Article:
Disciplinary Action Awaits Ernst & Young Over Anglo Irish Bank Failures
Big Four accounting firm Ernst & Young will be finally facing a disciplinary action from an accounting regulator after months of temporary delay on the hearing of issues involving the audits of Anglo Irish Bank.
According to the Chartered Accounts Regulatory Board (CARB)’s the special investigator John Purcell, Ernst & Young will have to answer three cases regarding Anglo’s 2008 annual accounts.
On April this year, a high court in Ireland reserved the decision on Ernst & Young’s plea to trash the investigation being aimed against it in connection with the loan misappropriation in Anglo Irish Bank.
Purcell said there is evidence pointing to Ernst & Young’s failure to detect the scale of the loans by Anglo to its then-chairman Seán FitzPatrick, and how those loans had been ‘systematically’ refinanced during the end of each year.
Purcell said these loans should have been disclosed in the first set of Anglo’s financial statements published in December 2008.
He added that Ernst & Young failed to adequately report the circular transactions between Anglo and Irish Life & Permanent – which saw each bank lend billions to the other to project a nicer picture of each bank’s loan book.
Accordingly, the auditors also failed to adequately disclose a loan made to William McAteer, a director of the company, in the 2008 financial statements.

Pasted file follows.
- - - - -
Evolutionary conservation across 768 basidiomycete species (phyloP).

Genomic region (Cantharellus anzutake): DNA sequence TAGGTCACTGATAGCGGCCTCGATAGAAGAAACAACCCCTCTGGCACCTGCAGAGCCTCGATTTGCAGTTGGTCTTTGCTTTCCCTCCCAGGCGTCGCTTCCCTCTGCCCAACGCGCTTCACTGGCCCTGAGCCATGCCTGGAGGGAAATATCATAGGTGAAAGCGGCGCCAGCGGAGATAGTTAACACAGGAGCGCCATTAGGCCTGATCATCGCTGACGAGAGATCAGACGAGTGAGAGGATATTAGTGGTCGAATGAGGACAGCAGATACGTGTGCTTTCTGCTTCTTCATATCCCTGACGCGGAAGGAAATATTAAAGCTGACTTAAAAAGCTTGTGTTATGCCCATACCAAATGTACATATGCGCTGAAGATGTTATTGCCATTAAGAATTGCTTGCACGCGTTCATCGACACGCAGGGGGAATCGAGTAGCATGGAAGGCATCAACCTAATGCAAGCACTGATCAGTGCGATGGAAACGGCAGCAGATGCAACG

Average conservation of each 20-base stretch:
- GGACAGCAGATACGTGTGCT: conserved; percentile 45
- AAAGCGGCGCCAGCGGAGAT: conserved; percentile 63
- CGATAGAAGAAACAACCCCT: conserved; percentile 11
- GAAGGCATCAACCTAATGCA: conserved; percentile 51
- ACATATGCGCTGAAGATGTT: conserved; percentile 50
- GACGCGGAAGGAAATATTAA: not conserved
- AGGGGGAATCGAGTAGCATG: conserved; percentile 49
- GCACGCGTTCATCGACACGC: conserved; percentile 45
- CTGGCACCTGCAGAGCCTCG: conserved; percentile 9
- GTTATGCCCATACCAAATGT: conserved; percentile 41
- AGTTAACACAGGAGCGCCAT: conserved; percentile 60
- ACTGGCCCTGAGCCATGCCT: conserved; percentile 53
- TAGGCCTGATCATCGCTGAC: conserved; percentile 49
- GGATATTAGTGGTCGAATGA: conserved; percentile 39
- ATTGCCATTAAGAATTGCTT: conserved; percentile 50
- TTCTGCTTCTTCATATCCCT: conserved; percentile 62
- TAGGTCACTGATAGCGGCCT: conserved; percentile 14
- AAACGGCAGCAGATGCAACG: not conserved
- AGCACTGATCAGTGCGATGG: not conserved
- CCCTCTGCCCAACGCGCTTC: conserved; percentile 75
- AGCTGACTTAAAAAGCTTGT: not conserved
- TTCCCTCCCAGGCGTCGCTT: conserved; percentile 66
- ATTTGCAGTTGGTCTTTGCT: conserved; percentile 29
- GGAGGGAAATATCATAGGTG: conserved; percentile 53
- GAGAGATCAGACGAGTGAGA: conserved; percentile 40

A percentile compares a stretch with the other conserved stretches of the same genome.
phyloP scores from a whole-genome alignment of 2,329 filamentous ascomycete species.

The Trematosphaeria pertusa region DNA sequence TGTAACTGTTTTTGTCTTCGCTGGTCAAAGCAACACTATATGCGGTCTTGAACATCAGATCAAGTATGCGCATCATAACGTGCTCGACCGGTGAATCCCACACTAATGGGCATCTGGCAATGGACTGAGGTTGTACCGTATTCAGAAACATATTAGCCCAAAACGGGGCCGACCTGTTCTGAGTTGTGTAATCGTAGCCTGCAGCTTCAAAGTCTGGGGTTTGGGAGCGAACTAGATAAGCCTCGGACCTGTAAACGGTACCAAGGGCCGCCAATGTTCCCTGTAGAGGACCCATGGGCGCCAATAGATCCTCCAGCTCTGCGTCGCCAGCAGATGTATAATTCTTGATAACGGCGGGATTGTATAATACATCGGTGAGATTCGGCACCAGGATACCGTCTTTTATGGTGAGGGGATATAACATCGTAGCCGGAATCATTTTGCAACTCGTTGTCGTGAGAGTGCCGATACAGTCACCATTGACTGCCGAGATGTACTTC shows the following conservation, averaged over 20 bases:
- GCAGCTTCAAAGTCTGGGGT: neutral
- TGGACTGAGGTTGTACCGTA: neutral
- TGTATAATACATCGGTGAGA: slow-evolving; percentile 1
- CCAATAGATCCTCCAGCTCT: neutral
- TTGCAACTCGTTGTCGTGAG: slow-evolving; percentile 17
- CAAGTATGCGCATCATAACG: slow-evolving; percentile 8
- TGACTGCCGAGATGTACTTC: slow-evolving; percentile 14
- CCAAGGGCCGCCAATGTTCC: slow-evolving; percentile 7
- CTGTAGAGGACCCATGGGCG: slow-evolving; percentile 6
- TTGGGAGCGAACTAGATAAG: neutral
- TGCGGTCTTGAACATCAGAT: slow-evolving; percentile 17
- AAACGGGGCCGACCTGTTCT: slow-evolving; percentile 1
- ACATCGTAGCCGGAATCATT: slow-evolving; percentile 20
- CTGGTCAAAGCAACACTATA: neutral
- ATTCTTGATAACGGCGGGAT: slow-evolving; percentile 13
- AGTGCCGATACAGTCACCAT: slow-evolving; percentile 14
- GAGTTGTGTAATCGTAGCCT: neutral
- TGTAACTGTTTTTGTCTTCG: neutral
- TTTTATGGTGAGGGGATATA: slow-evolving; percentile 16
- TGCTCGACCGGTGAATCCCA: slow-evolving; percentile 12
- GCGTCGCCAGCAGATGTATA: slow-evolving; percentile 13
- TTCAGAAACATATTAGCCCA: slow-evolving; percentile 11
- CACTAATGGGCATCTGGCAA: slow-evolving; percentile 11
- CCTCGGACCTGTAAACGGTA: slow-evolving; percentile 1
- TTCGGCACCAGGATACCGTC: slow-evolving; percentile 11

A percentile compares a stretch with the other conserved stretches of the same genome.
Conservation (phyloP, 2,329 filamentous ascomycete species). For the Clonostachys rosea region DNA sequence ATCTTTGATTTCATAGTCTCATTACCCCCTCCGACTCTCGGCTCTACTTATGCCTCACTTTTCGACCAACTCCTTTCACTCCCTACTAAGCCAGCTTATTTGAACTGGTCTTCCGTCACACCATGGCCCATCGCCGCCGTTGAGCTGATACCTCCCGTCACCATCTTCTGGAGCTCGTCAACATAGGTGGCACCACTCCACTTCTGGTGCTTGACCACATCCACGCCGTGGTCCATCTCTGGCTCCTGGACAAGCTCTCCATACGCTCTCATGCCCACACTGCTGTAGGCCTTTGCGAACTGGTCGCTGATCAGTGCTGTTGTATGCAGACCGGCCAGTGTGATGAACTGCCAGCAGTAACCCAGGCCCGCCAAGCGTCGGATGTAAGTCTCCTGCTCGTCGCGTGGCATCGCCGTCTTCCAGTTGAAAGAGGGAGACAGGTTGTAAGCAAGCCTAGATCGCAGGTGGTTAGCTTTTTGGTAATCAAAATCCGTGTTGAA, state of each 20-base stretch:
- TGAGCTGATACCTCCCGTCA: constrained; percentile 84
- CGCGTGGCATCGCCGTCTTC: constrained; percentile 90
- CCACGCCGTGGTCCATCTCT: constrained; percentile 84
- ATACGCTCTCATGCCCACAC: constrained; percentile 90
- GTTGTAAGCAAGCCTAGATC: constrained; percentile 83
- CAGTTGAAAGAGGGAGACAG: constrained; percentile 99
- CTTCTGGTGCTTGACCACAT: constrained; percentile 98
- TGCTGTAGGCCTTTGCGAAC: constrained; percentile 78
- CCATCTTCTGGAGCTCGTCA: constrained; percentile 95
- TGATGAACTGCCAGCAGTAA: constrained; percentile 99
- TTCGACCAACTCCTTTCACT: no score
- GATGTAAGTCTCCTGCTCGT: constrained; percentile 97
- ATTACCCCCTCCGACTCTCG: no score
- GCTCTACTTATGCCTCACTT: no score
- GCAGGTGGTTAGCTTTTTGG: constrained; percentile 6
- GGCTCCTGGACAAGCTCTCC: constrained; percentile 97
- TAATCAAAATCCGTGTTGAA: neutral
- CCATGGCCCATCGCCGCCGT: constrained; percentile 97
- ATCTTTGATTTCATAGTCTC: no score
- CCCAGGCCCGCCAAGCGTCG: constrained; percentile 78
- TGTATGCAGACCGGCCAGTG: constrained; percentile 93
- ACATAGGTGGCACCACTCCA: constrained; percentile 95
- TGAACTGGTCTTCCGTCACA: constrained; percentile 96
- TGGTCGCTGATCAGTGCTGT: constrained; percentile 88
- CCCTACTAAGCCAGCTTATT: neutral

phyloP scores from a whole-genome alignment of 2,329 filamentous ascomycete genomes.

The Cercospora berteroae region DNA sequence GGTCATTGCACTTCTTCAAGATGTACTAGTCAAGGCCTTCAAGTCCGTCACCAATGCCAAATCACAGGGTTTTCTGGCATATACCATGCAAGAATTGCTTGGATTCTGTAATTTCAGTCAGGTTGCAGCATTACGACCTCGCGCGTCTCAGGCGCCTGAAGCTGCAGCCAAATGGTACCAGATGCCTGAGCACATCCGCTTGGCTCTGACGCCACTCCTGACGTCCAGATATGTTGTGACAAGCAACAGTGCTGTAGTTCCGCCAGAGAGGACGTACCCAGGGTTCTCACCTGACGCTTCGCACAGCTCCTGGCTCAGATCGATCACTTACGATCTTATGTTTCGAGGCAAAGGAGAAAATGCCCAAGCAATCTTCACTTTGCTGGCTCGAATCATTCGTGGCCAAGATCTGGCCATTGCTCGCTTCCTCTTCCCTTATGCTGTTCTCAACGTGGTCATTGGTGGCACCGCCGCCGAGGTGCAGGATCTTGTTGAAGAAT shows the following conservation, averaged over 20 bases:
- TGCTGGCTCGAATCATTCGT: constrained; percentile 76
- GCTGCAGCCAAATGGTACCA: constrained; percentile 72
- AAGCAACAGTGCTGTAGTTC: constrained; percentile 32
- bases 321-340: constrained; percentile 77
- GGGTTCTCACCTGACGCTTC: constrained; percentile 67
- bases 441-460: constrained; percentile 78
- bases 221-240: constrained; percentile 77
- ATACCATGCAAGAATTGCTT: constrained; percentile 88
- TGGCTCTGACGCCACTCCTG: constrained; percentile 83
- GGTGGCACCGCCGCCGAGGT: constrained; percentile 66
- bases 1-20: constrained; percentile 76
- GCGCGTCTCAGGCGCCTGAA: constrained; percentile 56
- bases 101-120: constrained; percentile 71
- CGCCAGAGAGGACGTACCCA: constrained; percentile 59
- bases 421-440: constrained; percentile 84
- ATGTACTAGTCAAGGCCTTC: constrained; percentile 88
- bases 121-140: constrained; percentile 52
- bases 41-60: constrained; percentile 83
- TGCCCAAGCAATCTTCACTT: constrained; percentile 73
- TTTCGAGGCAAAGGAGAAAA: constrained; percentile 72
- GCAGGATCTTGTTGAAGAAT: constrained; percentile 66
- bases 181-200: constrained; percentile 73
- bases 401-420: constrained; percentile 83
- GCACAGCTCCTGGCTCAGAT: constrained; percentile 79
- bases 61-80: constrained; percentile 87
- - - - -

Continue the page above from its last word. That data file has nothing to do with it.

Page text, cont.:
CARB’s disciplinary panel is now looking into the cases.
However, Ernst & Young maintained that Purcell’s findings were only preliminary and did not constitute an adverse finding against the accounting firm.
“We will vigorously defend our work before a hearing of the Chartered Accountants Regulatory Board’s Disciplinary Panel which will consider whether or not any such criticism is justified,” it said in a press statement.
The company added that it was up to Anglo and its directors, under Irish law, to ensure that financial statements were prepared in accordance with the relevant legal standards, insisting that its role was only to audit those statements.
“Any audit depends to a substantial degree upon the openness, honesty and transparency of the management of the company being audited,” the statement said.
According to Ernst & Young, the Office of the Director of Corporate Enforcement is investigating Anglo Irish Bank’s former management in relation to the “suspected withholding of information from auditors.”